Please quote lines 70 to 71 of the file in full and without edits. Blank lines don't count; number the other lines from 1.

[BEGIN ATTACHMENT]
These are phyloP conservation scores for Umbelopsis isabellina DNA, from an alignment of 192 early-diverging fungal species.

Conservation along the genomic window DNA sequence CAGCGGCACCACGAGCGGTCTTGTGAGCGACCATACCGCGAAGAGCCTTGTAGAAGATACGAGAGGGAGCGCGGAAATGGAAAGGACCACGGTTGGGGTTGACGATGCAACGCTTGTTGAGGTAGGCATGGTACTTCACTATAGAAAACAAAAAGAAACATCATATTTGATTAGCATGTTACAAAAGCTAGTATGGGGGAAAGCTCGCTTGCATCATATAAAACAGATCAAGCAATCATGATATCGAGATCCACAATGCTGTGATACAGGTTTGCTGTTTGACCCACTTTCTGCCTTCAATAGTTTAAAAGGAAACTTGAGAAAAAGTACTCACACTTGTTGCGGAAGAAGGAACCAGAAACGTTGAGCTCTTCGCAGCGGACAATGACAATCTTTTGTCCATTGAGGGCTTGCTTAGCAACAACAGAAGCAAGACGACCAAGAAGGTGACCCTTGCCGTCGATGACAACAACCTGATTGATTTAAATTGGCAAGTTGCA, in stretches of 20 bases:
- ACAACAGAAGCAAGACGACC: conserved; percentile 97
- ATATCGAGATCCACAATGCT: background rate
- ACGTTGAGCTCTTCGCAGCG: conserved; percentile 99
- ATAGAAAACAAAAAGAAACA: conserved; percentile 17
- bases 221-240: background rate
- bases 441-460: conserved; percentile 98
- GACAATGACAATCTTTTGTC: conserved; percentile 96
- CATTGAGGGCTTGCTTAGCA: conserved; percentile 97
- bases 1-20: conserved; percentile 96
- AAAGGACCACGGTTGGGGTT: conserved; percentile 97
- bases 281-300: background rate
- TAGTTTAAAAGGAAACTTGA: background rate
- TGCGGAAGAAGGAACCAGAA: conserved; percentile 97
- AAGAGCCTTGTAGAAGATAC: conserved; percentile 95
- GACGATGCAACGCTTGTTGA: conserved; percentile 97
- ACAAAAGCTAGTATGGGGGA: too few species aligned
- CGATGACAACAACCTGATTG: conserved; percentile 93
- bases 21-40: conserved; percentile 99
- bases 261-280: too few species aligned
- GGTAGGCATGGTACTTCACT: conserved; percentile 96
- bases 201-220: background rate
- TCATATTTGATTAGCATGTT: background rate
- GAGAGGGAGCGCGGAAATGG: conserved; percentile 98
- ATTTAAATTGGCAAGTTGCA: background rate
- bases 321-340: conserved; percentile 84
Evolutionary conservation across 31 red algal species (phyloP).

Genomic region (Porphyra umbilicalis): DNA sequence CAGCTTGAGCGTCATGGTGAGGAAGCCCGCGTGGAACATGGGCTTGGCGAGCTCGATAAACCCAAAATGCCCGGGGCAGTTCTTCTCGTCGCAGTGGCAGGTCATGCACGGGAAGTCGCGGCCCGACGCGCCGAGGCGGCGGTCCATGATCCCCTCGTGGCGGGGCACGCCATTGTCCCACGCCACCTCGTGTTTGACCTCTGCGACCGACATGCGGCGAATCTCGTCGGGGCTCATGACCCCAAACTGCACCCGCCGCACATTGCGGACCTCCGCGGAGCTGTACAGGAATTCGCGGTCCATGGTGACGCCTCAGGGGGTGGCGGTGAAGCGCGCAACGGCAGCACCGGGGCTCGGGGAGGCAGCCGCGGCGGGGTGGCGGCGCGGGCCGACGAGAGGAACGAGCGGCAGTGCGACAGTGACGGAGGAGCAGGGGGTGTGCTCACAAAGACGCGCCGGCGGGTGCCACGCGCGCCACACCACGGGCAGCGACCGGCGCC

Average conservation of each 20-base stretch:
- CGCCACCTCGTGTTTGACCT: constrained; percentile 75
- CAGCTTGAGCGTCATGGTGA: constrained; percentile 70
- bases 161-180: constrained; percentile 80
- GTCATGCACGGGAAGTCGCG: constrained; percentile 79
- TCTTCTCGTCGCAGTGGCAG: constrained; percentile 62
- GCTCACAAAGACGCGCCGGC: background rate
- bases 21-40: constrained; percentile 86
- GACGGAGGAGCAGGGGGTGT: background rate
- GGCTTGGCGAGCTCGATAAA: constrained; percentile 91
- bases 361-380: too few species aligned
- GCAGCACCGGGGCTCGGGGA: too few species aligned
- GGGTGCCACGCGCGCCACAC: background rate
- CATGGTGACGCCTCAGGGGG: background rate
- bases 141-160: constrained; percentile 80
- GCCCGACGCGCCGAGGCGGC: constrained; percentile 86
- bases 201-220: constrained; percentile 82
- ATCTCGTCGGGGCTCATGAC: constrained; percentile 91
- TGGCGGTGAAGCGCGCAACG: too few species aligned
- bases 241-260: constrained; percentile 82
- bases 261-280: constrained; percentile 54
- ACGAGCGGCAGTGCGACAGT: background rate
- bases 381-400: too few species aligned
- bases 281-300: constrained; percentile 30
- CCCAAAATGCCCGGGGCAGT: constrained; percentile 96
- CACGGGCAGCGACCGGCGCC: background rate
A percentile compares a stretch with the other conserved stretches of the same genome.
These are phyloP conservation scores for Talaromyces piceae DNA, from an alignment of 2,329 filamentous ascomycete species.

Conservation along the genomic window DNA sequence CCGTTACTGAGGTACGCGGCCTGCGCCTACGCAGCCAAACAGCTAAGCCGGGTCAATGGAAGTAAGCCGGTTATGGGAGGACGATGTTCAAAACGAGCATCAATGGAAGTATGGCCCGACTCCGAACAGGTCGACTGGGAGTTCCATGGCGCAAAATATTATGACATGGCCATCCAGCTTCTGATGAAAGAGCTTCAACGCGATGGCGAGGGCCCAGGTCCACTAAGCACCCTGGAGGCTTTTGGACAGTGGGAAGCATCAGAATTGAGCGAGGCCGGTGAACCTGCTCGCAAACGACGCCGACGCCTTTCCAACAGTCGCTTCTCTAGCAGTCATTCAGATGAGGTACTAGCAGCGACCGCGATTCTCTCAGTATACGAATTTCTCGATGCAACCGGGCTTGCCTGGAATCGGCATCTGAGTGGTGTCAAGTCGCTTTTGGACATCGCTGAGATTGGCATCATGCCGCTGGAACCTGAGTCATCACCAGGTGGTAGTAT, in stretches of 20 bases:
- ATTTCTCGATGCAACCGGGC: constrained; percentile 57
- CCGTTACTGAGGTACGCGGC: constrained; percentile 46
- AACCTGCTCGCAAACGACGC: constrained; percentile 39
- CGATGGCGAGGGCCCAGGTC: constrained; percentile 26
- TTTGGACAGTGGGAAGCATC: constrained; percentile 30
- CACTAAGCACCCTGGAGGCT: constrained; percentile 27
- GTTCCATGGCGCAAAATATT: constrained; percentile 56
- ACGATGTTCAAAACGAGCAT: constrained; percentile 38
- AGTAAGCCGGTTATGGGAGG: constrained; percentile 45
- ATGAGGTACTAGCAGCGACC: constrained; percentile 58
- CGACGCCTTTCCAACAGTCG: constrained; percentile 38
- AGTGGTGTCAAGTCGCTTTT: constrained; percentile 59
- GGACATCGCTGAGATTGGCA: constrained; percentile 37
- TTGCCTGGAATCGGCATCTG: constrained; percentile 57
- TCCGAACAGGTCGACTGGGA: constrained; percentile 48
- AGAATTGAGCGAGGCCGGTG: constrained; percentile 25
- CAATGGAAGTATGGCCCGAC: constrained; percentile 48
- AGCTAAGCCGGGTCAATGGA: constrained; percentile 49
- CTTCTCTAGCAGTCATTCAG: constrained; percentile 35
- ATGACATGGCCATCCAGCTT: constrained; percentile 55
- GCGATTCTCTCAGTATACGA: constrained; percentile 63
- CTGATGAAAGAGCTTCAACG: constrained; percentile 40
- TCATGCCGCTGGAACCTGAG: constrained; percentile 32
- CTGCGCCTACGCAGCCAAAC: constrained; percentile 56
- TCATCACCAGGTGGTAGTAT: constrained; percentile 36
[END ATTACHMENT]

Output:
- AGTGGTGTCAAGTCGCTTTT: constrained; percentile 59
- GGACATCGCTGAGATTGGCA: constrained; percentile 37